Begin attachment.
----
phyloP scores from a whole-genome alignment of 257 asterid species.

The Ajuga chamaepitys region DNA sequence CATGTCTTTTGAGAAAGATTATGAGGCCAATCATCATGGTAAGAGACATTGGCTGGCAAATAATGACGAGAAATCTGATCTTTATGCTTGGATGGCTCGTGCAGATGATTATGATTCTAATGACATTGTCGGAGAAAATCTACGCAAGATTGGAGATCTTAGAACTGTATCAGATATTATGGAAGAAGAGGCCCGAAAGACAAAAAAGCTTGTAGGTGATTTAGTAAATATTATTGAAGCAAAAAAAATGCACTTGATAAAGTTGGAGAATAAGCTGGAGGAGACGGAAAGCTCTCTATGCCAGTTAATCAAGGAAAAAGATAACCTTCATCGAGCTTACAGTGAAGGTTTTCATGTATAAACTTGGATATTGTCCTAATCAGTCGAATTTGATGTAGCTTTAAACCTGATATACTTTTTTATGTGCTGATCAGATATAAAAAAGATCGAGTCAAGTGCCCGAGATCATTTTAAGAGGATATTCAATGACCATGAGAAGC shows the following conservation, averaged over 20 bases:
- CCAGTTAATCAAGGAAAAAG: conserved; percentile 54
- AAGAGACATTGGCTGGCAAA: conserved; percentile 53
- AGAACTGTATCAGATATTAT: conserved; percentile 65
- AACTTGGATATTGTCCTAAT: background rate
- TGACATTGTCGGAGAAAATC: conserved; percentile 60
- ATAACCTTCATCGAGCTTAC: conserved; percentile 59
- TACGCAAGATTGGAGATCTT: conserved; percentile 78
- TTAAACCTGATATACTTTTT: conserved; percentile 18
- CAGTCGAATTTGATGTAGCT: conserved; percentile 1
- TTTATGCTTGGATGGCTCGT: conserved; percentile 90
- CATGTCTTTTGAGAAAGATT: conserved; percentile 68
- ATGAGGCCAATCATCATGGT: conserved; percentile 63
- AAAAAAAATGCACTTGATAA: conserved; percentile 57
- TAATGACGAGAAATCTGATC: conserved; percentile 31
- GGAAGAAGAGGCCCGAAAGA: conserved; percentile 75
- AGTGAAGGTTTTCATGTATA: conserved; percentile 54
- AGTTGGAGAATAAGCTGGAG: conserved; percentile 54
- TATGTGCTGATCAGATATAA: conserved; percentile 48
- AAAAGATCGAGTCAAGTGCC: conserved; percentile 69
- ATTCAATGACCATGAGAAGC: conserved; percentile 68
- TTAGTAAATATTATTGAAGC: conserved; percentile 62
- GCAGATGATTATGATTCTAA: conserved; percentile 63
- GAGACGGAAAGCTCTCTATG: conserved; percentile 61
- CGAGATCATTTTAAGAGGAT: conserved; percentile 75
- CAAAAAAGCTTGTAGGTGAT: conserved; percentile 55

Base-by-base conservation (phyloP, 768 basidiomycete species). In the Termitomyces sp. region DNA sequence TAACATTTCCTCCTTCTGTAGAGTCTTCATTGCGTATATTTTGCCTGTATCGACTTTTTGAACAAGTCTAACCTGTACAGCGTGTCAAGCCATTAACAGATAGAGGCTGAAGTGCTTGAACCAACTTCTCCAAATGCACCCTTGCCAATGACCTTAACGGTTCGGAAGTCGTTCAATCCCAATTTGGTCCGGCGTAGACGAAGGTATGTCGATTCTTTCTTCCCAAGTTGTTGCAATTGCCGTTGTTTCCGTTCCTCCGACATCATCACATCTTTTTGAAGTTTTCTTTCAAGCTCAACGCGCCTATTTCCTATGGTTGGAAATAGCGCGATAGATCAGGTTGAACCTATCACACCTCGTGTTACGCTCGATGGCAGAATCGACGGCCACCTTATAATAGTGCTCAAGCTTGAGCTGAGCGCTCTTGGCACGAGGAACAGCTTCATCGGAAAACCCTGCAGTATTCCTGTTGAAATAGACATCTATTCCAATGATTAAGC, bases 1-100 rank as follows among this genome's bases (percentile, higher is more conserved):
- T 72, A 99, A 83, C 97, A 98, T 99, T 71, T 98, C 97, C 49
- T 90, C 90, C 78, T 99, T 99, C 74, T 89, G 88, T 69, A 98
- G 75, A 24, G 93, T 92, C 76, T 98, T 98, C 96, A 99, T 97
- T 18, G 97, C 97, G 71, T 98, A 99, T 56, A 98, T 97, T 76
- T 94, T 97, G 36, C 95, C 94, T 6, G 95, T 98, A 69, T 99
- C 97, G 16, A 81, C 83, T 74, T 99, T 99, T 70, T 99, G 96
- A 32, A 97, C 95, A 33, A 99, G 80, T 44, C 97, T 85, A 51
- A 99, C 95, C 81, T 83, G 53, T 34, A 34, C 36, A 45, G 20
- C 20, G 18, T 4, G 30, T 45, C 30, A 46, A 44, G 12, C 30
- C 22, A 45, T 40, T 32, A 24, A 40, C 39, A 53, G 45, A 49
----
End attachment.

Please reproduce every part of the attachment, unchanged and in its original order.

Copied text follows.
phyloP scores from a whole-genome alignment of 257 asterid species.

The Ajuga chamaepitys region DNA sequence CATGTCTTTTGAGAAAGATTATGAGGCCAATCATCATGGTAAGAGACATTGGCTGGCAAATAATGACGAGAAATCTGATCTTTATGCTTGGATGGCTCGTGCAGATGATTATGATTCTAATGACATTGTCGGAGAAAATCTACGCAAGATTGGAGATCTTAGAACTGTATCAGATATTATGGAAGAAGAGGCCCGAAAGACAAAAAAGCTTGTAGGTGATTTAGTAAATATTATTGAAGCAAAAAAAATGCACTTGATAAAGTTGGAGAATAAGCTGGAGGAGACGGAAAGCTCTCTATGCCAGTTAATCAAGGAAAAAGATAACCTTCATCGAGCTTACAGTGAAGGTTTTCATGTATAAACTTGGATATTGTCCTAATCAGTCGAATTTGATGTAGCTTTAAACCTGATATACTTTTTTATGTGCTGATCAGATATAAAAAAGATCGAGTCAAGTGCCCGAGATCATTTTAAGAGGATATTCAATGACCATGAGAAGC shows the following conservation, averaged over 20 bases:
- CCAGTTAATCAAGGAAAAAG: conserved; percentile 54
- AAGAGACATTGGCTGGCAAA: conserved; percentile 53
- AGAACTGTATCAGATATTAT: conserved; percentile 65
- AACTTGGATATTGTCCTAAT: background rate
- TGACATTGTCGGAGAAAATC: conserved; percentile 60
- ATAACCTTCATCGAGCTTAC: conserved; percentile 59
- TACGCAAGATTGGAGATCTT: conserved; percentile 78
- TTAAACCTGATATACTTTTT: conserved; percentile 18
- CAGTCGAATTTGATGTAGCT: conserved; percentile 1
- TTTATGCTTGGATGGCTCGT: conserved; percentile 90
- CATGTCTTTTGAGAAAGATT: conserved; percentile 68
- ATGAGGCCAATCATCATGGT: conserved; percentile 63
- AAAAAAAATGCACTTGATAA: conserved; percentile 57
- TAATGACGAGAAATCTGATC: conserved; percentile 31
- GGAAGAAGAGGCCCGAAAGA: conserved; percentile 75
- AGTGAAGGTTTTCATGTATA: conserved; percentile 54
- AGTTGGAGAATAAGCTGGAG: conserved; percentile 54
- TATGTGCTGATCAGATATAA: conserved; percentile 48
- AAAAGATCGAGTCAAGTGCC: conserved; percentile 69
- ATTCAATGACCATGAGAAGC: conserved; percentile 68
- TTAGTAAATATTATTGAAGC: conserved; percentile 62
- GCAGATGATTATGATTCTAA: conserved; percentile 63
- GAGACGGAAAGCTCTCTATG: conserved; percentile 61
- CGAGATCATTTTAAGAGGAT: conserved; percentile 75
- CAAAAAAGCTTGTAGGTGAT: conserved; percentile 55

Base-by-base conservation (phyloP, 768 basidiomycete species). In the Termitomyces sp. region DNA sequence TAACATTTCCTCCTTCTGTAGAGTCTTCATTGCGTATATTTTGCCTGTATCGACTTTTTGAACAAGTCTAACCTGTACAGCGTGTCAAGCCATTAACAGATAGAGGCTGAAGTGCTTGAACCAACTTCTCCAAATGCACCCTTGCCAATGACCTTAACGGTTCGGAAGTCGTTCAATCCCAATTTGGTCCGGCGTAGACGAAGGTATGTCGATTCTTTCTTCCCAAGTTGTTGCAATTGCCGTTGTTTCCGTTCCTCCGACATCATCACATCTTTTTGAAGTTTTCTTTCAAGCTCAACGCGCCTATTTCCTATGGTTGGAAATAGCGCGATAGATCAGGTTGAACCTATCACACCTCGTGTTACGCTCGATGGCAGAATCGACGGCCACCTTATAATAGTGCTCAAGCTTGAGCTGAGCGCTCTTGGCACGAGGAACAGCTTCATCGGAAAACCCTGCAGTATTCCTGTTGAAATAGACATCTATTCCAATGATTAAGC, bases 1-100 rank as follows among this genome's bases (percentile, higher is more conserved):
- T 72, A 99, A 83, C 97, A 98, T 99, T 71, T 98, C 97, C 49
- T 90, C 90, C 78, T 99, T 99, C 74, T 89, G 88, T 69, A 98
- G 75, A 24, G 93, T 92, C 76, T 98, T 98, C 96, A 99, T 97
- T 18, G 97, C 97, G 71, T 98, A 99, T 56, A 98, T 97, T 76
- T 94, T 97, G 36, C 95, C 94, T 6, G 95, T 98, A 69, T 99
- C 97, G 16, A 81, C 83, T 74, T 99, T 99, T 70, T 99, G 96
- A 32, A 97, C 95, A 33, A 99, G 80, T 44, C 97, T 85, A 51
- A 99, C 95, C 81, T 83, G 53, T 34, A 34, C 36, A 45, G 20
- C 20, G 18, T 4, G 30, T 45, C 30, A 46, A 44, G 12, C 30
- C 22, A 45, T 40, T 32, A 24, A 40, C 39, A 53, G 45, A 49